July, 2020

Excited Delirium Syndrome Challenged
in Recent Article

In a recent article in The Washington Post, the several authors concluded that excited delirium syndrome – a syndromal disorder attributed to many sudden-deaths occurring during or shortly after physical police encounters – is largely a manipulated construct used to shield law enforcement officers from accountability.

Excited delirium syndrome (“ExDS”), the description of symptoms of which began in 1849 – then called Bell’s mania or acute exhaustive mania – is characterized by a sudden onset of delirium, paranoia, violent and/or bizarre behavior, abnormal strength, loss of the feeling of pain, hyperactivity, and hyperthermia, among other symptoms, and is followed by cardiopulmonary arrest. The majority of cases occur following chronic stimulant abuse and bingeing, and – while the exact mechanisms of deaths are yet unknown – post-mortem examinations suggest primary causes are dysregulated central dopamine transporter functions and increased levels of heat shock proteins. Most of the cases stemming from stimulant drug abuse occur from cocaine use, particularly binged crack cocaine, but cases have been reported where the user ingested methamphetamine, PCP, LSD, and synthetics. Cocaine was described in 1985 as a cause of “excited delirium” leading to psychosis and sudden death. Extreme environmental stress and acute mania from a bipolar disorder may also trigger ExDS, as they adversely impact regulation of synaptic dopamine. Death from ExDS usually occurs quickly; two-thirds of the victims die either at the scene where confronted by police or during transport by EMS personnel.

Police action, either through physical restraint, positional asphyxia, or Taser-use, is often suspected as a cause of death because many of the ExDS victims die at the scene. Studies conflict as to whether body positioning can be a cause, and Taser use does not appear to be a supported cause. Research shows that persons suffering from ExDS are prone to be more violent than drunks, and de-escalation techniques are likely ineffective. One Canadian study, cited in a recent article, showed that in 89% of the situations where a person suffering likely ExDS had police involvement the situation became a struggle that ended up on the ground. Since there is no definitive diagnostic test readily available to law enforcement responding to a situation, the officers may look for certain characteristics. Overall, a person suffering ExDS is likely male; on average about 30 years of age; suffering an elevated core body temperature, often causing the victim to strip down to try and cool; suffering an elevated heart-rate, profuse sweating; and visibly under the influence of drugs/alcohol.

In the Washington Post article, the authors noted it is not entirely clear how often ExDS is diagnosed as a cause of sudden death, but that one study from Florida showed, over a ten-year period, 53 deaths of persons in police custody were attributed to ExDS. The authors noted that the pathologist who diagnosed cocaine-as-cause of excited delirium and sudden death had also described the deaths of 32 Black women as having been caused by cocaine use and sexual intercourse. Subsequent investigations, however, attributed the women’s deaths to a serial killer.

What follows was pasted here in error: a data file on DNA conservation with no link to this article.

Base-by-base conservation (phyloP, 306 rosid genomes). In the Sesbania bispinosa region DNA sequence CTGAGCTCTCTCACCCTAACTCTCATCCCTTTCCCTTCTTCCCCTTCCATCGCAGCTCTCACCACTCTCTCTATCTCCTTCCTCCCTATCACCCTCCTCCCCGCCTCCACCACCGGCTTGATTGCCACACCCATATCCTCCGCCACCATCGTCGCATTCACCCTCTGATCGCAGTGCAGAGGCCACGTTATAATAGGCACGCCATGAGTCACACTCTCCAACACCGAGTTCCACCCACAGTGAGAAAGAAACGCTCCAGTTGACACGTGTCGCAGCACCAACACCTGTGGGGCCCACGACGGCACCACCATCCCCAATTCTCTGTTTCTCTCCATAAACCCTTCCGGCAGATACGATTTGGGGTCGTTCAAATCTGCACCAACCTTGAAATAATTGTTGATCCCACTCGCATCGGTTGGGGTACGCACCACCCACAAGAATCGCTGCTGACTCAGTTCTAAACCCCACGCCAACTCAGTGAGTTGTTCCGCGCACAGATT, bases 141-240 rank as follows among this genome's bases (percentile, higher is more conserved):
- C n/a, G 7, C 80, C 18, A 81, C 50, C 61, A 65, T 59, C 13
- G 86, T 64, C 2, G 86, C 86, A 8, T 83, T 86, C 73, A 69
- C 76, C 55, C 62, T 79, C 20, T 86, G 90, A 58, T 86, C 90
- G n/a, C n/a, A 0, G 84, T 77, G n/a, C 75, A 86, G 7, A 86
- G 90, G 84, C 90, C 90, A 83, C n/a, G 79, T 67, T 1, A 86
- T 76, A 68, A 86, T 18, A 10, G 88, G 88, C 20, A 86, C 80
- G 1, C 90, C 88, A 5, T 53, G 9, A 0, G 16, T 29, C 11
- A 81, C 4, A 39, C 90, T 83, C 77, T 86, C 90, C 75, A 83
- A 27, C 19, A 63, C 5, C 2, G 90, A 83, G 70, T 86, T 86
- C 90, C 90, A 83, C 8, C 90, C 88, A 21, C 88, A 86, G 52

The authors of the Post article also noted that ExDS is disproportionately diagnosed in young black men and that some of the characteristics of the syndrome, e.g., violent behavior, superhuman strength, imperviousness to pain, become after-the-fact justifications for possibly unwarranted police aggression. Also, where law enforcement officers are taught that traditional techniques may not work, more severe tactics, such as “knee-to-neck chokeholds” or hogtie restraints are likely to be applied.

The article authors concluded that ExDS “implies that there is a medical condition that predisposes certain individuals, often black men, to die in police custody. It draws upon aspects of real medical conditions such as delirium, psychosis, drug intoxication and sudden cardiac death. But it manipulates them to form a broadly applicable blanket diagnosis that serves the interests of law enforcement and absolved officers of accountability.”

Sources:  Méabh O'Hare, Joshua Budhu, and Altaf Saadi, “Police keep using ‘excited delirium’ to justify brutality. It’s junk science,” washingtonpost.com, July 17, 2020:
FBI Law Enforcement Bulletin:  Brian Roach, M.D., Kelsey Echols, M.D., and Aaron Burnett, M.D., “Excited Delirium and the Dual Response: Preventing In-Custody Deaths,” leb.fbi.gov, July 8, 2014: 
Deborah C. Mash, “Excited Delirium and Sudden Death: A Syndromal Disorder at the Extreme End of the Neuropsychiatric Continuum,” frontiersin.org, October 13, 2016:
American College of Emergency Physicians: “White Paper Report on Excited Delirium Syndrome,” missouriena.org, September 10, 2009:
Lexipol Team: “Understanding Excited Delirium: 4 Takeaways for Law Enforcement Officers,” lexipol.com, January 6, 2020:

by Neil Leithauser
Associate Editor